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January 31, 2007

In This Update:
  • New at The Body: Monthly
        Podcasts on Critical HIV News
  • HIV Treatment
  • HIV in the News
  • HIV Transmission
  • HIV Outside the U.S.

    We're thrilled to announce the launch of an exciting new feature at The Body: "This Month in HIV," a monthly podcast series reporting on critical news in HIV. Each month, we'll interview people about the issues that matter most in HIV treatment, prevention and activism. You'll be able to listen to these podcasts using our own special online player, download MP3s or read full transcripts!

    In The Body's inaugural "This Month in HIV" podcast, we shine a spotlight on the top HIV medical stories of 2006. To provide a rundown, we talked with Dr. David Wohl, a researcher and clinician at the University of North Carolina-Chapel Hill and an expert at The Body's "Ask the Experts" forums.

    We've provided an assortment of options for you to listen to or read this inaugural podcast. You can listen to the podcast online using our player. If you'd like to listen to the podcast later or put it on your digital music player, you can download the entire 62-minute podcast in a single file or download it in three parts (Part 1, Part 2, Part 3).

    Not in the mood to listen to a podcast? No worries; you can read a summary of the interview or plow through the full transcript.



    HIVers Over 50: Treatment Success as Likely, but Complications May Be More Common
    HIV-positive people over the age of 50 are just as likely as their younger counterparts to reach a high CD4 count and low viral load after starting HIV medications, according to the results of a new Italian study. However, older HIVers are also more likely to experience certain complications after starting treatment, according to the study. Older people were at greater risk for increased blood sugar, cholesterol and triglycerides. They were also more likely than younger patients to develop heart disease or diabetes after taking HIV medications. At the moment, though, these findings are just a point of curiosity: There's a lot of research yet to be done before scientists begin to understand how age and HIV medications may interact. (Web highlight from

    Integrase Inhibitors and You: A Clinical Overview
    A new class of HIV meds is on the horizon: The United States is likely to approve the first HIV integrase inhibitor in 2007, and another may get the green light next year. As the arrival of integrase inhibitors nears, curiosity grows about how these new meds will work, what makes them different from existing HIV meds, and how they might change the way that HIV is treated. This detailed, clinical overview provides an in-depth look at each of these issues. (Web highlight from PRN Notebook; free registration required)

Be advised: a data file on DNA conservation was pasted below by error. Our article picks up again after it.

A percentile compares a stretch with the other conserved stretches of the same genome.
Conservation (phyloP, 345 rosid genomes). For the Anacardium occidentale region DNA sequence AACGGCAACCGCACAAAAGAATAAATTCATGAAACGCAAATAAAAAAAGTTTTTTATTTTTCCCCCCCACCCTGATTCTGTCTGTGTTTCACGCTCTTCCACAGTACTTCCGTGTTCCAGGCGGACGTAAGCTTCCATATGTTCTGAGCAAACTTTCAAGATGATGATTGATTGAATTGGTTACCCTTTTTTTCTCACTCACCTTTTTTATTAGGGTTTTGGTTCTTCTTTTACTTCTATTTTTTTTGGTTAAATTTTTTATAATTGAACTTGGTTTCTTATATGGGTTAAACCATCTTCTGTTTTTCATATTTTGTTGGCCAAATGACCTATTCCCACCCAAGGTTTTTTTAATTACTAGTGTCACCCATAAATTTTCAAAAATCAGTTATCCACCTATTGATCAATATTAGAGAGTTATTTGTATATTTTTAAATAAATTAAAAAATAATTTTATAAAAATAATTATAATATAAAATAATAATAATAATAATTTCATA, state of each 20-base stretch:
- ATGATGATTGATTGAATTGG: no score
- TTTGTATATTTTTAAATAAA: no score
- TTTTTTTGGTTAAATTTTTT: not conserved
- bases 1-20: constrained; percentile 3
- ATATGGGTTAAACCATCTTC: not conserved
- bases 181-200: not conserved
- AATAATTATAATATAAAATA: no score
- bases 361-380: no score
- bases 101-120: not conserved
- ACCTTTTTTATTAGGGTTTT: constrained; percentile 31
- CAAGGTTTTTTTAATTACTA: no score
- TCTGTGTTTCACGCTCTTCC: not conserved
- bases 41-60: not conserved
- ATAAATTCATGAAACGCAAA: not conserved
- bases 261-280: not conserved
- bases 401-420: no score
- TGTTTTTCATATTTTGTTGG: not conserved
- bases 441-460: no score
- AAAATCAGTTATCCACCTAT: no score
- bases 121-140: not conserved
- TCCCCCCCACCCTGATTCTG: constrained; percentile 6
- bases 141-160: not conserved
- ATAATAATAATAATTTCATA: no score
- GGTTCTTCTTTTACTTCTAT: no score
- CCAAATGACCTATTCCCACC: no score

U.S. Health Workers Still Discriminate Against HIVers, Study Finds
    Ever gotten the feeling that its been harder to find an obstetrician or cosmetic surgeon in the United States since you were diagnosed with HIV? Unfortunately, you're not imagining things: A new study has demonstrated that HIV discrimination is still alive and well, even in the health care community. The California study found that 56 percent of skilled nursing facilities, 47 percent of obstetricians and 26 percent of plastic and cosmetic surgeons in Los Angeles County refused to accept HIV-positive patients, even for commonly offered services. "[S]trengthening current laws prohibiting HIV discrimination may not be enough," said the study's research director in this press release. (Web highlight from the Williams Institute on Sexual Orientation Law and Public Policy)

    Feud Over AIDS Memorial Quilt Raises Questions Over Its Importance
    It'd be nice to think that a symbol as powerful and indelible as the AIDS Memorial Quilt wouldn't get bogged down in petty politics. But an ongoing feud between the man who created the quilt and the organization that now manages it has left many advocates wondering, "What's the point?" During the late 1980s and early 1990s, the quilt helped bring desperately needed national attention to the number of people who were dying from AIDS and the urgency of developing new treatments. But the bickering over who has rights to the quilt has led many people to question just how relevant it still is.



    African Americans Comprise Majority of People Who Get HIV Through Heterosexual Sex
    There are a lot of people out there who mistakenly think that because they are heterosexual they don't have to worry about HIV. However, HIV doesn't discriminate, and it's growing much more common among heterosexual African Americans and women. A new U.S. study found that between 1999 and 2004, more than 50,000 people in 29 states were diagnosed with heterosexually acquired HIV. Sixty-four percent of these new diagnoses were among women, and 73 percent were among African Americans.

    Anal Gonorrhea, Chlamydia Infections Possible Without Unprotected Anal Sex
    Think you're not at risk for anal infections unless you have unprotected anal sex? Think again: Anal infection with gonorrhea or chlamydia is possible even if a penis isn't involved, according to an Australian study. The study of 1,427 HIV-negative men in Sydney found that more than a third of men who were diagnosed with anal gonorrhea or chlamydia did not report having unprotected anal sex. Other sexual practices, such as rimming, fingering, fisting and the use of sex toys, appeared to account for those other transmissions. The results highlight just how important safer sex methods can be for men who have sex with men, even when anal penetration doesn't occur. (Web highlight from

    Condoms and Subway Maps: A Match Made in New York City
    Need a condom? How about a subway map? Soon you may be able to get both in one neat little package thanks to New York City mayor Michael Bloomberg. As a part of the mayor's strategy to reduce the transmission rates of HIV and other sexually transmitted diseases, New York City is creating its own brand of condoms -- and one proposed idea is a subway theme, with maps and colors of the different lines printed on the wrappers. The city currently gives out 18 million free condoms every year; officials believe that creating an NYC brand will help in the fight against HIV: "Brands work, and people use branded items more than they use non-branded items," according to the city health commissioner. "Brands add value and they increase use."